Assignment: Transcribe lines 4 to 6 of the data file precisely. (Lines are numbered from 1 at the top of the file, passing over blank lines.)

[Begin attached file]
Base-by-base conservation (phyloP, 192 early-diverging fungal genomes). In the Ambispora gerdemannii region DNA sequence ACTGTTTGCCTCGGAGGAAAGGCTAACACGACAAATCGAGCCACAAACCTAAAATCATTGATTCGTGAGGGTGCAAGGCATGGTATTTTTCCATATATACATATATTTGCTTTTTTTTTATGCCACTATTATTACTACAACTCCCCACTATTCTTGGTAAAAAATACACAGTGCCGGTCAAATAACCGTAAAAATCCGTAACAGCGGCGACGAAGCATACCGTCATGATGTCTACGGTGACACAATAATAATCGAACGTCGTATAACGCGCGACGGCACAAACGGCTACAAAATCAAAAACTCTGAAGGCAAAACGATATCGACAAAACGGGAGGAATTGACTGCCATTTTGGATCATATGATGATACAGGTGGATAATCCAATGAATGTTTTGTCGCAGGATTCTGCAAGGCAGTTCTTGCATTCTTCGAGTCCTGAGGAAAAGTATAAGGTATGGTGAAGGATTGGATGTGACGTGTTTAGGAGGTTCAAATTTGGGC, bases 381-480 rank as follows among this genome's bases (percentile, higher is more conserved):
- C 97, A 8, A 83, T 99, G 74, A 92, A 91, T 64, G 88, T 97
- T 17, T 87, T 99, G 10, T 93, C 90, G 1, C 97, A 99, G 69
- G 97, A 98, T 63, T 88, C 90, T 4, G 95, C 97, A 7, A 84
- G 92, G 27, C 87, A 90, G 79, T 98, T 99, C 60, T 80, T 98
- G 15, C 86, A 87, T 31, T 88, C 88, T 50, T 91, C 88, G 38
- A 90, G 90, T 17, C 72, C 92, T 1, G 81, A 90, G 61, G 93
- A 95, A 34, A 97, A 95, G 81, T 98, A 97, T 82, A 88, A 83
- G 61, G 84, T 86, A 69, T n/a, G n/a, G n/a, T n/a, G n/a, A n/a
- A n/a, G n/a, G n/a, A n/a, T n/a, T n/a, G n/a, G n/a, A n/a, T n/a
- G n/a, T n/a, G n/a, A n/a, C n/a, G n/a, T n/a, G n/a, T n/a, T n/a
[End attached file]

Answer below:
- G 97, A 98, T 63, T 88, C 90, T 4, G 95, C 97, A 7, A 84
- G 92, G 27, C 87, A 90, G 79, T 98, T 99, C 60, T 80, T 98
- G 15, C 86, A 87, T 31, T 88, C 88, T 50, T 91, C 88, G 38